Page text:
The 2019 Annual Meetings of the African Development Bank Group will be held from 11-14 June 2019, in Malabo, Republic of Equatorial Guinea. Find out more
By Davinah Milenge Uwella and Julie Gonnet
Despite having well defined national climate goals, African countries continue to struggle to raise the financing needed to meet their targets, particularly for climate adaptation.
This will be the key message for climate experts and representatives from around the world, attending the Africa Climate Week 2019 currently underway in Accra, Ghana under the theme “Climate Action in Africa: A Race We Can Win”.
Hosted by the Government of Ghana, the week-long event comes in the wake of the COP24 international climate negotiations, which concluded with the successful finalization of the “Katowice Climate Package” in December 2018.
The conference, which began Monday and concludes on Friday, 22 March 2019, will showcase the international community’s focus on the world’s climate action challenges. Participants at the Accra summit will also discuss seeming private sector apathy towards climate adaption projects and the paucity of convincing business cases that demonstrate commercial viability and good returns-on-investments in the renewable and green energy industries.
Beyond the challenges of financing climate adaptation projects in Africa, the industry also faces policy and capacity constraints. These constraints include limited legal frameworks and enforcement, the need for stronger and more inclusive climate change governance mechanisms, and the need to translate climate objectives into national and sectoral strategies and investment plans.
While these barriers are being addressed, progress is also being made across the African continent, where many Nationally Determined Contributions (NDC) Partnership member countries, including Mali, Morocco, Uganda, and Congo-Brazzaville have begun compiling adaptation initiatives into bigger investment packages, as part of their NDC Partnership Plans. This helps ensure that the critical but less lucrative projects get funded alongside mitigation projects and those with a more attractive return on investment.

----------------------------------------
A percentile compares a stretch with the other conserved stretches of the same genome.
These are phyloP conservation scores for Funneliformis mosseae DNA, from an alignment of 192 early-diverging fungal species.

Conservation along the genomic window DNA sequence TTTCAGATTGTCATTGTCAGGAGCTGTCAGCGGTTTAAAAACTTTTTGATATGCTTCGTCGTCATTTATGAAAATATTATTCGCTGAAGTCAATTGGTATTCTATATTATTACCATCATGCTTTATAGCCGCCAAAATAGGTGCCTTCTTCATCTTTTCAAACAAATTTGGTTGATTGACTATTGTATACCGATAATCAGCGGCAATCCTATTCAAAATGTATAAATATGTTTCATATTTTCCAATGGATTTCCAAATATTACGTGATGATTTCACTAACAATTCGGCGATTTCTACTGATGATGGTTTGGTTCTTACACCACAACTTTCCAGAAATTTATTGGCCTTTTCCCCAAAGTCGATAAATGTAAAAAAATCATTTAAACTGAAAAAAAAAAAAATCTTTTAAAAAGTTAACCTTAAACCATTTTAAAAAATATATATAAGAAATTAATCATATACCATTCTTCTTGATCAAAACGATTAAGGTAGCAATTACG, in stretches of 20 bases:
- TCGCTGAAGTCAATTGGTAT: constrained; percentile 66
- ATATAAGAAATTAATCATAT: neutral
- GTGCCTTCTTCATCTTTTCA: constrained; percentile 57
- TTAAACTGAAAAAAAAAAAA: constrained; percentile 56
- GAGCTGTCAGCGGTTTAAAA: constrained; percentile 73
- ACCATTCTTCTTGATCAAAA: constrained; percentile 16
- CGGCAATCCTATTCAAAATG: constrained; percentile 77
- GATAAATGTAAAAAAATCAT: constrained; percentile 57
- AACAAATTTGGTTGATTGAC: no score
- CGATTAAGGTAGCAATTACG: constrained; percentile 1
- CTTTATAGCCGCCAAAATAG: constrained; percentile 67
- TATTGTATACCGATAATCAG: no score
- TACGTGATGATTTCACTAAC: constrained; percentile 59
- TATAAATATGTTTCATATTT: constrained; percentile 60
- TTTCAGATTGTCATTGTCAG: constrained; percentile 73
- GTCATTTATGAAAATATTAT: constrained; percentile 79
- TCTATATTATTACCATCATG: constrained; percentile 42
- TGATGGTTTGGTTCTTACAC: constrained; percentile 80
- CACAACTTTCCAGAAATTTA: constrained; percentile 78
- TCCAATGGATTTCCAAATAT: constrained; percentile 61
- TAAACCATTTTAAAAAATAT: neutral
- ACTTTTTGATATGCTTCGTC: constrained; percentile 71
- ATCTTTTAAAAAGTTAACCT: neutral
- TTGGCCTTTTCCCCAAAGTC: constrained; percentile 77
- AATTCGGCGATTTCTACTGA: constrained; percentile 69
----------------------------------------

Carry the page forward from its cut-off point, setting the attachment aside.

In Kenya, for example, the African Development Bank provided partial risk guarantee financing to mitigate the transmission delay for the Turkana Wind project, the largest in Africa. Access to energy is a primary enabler in strengthening communities’ adaptive capacity.
In Mali and Morocco, water access and renewable energy projects are also being developed and promoted to multilateral and national development banks, sold as green bonds and pitched to private sector investors. And, in Congo-Brazzaville, a flood and stormwater management master plan, accounting for climate change projections over various time horizons, will be developed through the Adapt’Action Facility financed by the French Development Agency (AFD).
Governments are also demonstrating strong commitments to uphold the principles of the Paris Agreement by making domestic resources accessible. They are also reducing investor risks through climate legal frameworks, ensuring that climate action is a crucial part of a country’s national policies backed by enforced regulations. Countries are also finding creative ways of closing market inefficiencies through environmental levies on infringing pollution or deforestation activities, reinvesting this revenue back into more climate smart projects.
In a bid to ensure that country NDC plans are result-oriented and contain adequate and appropriate investor information, the Bank in collaboration with the NDC Partnership and the AFD (through the Adapt’Action facility) will be convening a session titled “Financing Adaptation through NDCs” on the sidelines of the Africa Climate Week 2019 event on Friday, 22 March 2019.
The side event will be a deep dive into key issues, obstacles and challenges confronting African countries, including an exploration of the mechanisms required to attract financing for climate adaptation.
A broad spectrum of stakeholders – country representatives, international development organizations, development partners, international institutions, national banks, and the private sector - are also expected to share their experiences on tackling and mitigating the effects of climate change.
Climate experts from the African Development Bank attending the Africa Climate Week 2019 will be adding their voices to the call for finding new and innovative ways to financing climate adaptation.
If you are attending Africa Climate Week, we invite you to join us for this important discussion.
* Uwella is a Senior Environment and Climate Change Officer at the African Development Bank and Gonnet works for the French Development Agency